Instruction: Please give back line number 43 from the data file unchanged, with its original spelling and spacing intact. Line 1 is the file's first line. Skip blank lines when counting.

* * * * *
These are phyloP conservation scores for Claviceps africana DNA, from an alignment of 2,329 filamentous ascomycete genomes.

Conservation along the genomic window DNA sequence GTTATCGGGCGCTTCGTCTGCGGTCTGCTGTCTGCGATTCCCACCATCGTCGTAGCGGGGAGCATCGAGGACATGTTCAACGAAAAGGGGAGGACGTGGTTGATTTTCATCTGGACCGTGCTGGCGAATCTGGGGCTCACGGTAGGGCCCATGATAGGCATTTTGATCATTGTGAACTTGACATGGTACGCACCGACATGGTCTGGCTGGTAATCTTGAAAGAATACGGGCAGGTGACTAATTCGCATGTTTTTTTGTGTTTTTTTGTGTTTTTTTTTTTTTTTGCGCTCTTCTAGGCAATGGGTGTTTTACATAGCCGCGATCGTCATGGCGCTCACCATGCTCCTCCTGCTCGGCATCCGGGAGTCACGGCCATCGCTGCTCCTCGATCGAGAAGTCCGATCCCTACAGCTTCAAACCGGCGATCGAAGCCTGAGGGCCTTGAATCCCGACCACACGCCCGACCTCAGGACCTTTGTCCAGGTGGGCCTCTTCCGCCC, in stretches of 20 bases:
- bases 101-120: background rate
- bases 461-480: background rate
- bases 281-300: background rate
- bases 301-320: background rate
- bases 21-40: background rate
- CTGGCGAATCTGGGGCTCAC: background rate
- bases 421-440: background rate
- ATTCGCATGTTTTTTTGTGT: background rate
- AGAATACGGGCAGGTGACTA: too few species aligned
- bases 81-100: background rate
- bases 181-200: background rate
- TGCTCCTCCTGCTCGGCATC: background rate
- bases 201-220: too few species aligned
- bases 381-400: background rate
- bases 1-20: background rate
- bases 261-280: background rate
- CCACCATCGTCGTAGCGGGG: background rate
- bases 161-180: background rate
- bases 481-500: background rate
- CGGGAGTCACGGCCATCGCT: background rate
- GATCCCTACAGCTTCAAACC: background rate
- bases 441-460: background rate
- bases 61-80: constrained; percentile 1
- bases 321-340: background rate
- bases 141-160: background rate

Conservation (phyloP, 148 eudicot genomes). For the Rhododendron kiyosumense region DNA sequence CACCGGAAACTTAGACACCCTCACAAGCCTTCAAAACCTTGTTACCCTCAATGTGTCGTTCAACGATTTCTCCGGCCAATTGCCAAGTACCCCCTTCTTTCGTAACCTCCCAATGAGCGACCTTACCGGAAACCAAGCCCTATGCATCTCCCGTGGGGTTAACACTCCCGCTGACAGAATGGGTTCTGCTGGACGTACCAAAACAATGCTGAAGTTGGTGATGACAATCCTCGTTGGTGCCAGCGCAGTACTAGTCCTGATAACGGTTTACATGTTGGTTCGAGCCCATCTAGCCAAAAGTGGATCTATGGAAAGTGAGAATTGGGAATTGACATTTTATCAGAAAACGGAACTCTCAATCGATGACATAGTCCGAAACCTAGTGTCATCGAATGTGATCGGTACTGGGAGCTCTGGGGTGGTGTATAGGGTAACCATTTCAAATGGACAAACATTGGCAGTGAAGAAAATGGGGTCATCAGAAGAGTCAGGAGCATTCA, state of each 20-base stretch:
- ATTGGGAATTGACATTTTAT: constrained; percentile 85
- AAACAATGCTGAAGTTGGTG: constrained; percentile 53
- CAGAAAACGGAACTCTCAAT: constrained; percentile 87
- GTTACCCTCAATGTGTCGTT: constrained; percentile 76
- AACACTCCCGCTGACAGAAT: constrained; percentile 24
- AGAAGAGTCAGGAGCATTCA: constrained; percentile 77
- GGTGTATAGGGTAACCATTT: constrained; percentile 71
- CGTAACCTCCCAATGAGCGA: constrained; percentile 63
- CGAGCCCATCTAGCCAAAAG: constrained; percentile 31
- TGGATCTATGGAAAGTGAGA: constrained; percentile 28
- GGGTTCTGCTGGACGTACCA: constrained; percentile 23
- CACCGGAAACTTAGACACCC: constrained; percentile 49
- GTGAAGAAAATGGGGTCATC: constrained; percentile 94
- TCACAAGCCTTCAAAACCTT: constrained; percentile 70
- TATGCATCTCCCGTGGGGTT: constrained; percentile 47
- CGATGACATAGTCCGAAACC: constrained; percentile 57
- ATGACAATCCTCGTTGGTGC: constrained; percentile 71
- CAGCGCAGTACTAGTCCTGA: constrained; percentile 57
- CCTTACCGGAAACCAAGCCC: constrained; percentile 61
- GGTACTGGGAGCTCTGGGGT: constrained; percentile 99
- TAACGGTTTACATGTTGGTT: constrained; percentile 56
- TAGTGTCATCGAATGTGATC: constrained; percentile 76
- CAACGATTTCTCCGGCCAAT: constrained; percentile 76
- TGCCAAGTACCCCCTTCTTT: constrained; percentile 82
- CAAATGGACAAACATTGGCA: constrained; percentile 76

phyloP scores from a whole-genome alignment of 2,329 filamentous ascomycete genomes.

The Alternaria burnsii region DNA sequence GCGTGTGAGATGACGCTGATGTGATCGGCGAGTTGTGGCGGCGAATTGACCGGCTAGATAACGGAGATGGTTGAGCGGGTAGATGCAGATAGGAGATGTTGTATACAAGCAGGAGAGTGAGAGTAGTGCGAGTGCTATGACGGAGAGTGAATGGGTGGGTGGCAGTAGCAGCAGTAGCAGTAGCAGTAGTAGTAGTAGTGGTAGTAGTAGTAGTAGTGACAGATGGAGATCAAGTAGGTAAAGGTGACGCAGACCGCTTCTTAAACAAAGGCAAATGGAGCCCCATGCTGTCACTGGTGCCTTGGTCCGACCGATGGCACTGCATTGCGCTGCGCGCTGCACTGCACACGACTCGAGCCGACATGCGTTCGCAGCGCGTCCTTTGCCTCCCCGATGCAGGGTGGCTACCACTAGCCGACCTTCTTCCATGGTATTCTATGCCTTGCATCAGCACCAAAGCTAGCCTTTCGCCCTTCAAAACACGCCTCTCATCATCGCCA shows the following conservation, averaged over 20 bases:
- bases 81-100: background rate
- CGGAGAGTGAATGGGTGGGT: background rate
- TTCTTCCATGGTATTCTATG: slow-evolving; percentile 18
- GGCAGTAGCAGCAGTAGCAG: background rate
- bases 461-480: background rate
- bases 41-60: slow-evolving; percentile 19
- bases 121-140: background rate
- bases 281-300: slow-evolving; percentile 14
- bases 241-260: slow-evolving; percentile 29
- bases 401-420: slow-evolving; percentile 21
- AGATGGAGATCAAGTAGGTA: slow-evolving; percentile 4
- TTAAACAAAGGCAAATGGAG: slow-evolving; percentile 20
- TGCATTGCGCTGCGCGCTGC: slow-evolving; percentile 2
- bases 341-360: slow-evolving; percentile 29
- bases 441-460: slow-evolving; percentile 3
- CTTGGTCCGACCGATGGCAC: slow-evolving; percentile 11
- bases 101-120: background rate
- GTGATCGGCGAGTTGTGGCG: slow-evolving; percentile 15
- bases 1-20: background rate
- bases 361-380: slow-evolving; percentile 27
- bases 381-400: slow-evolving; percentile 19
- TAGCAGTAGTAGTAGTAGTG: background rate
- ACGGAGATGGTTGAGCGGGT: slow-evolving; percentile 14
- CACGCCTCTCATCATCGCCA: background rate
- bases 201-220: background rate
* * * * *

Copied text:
- TATGCATCTCCCGTGGGGTT: constrained; percentile 47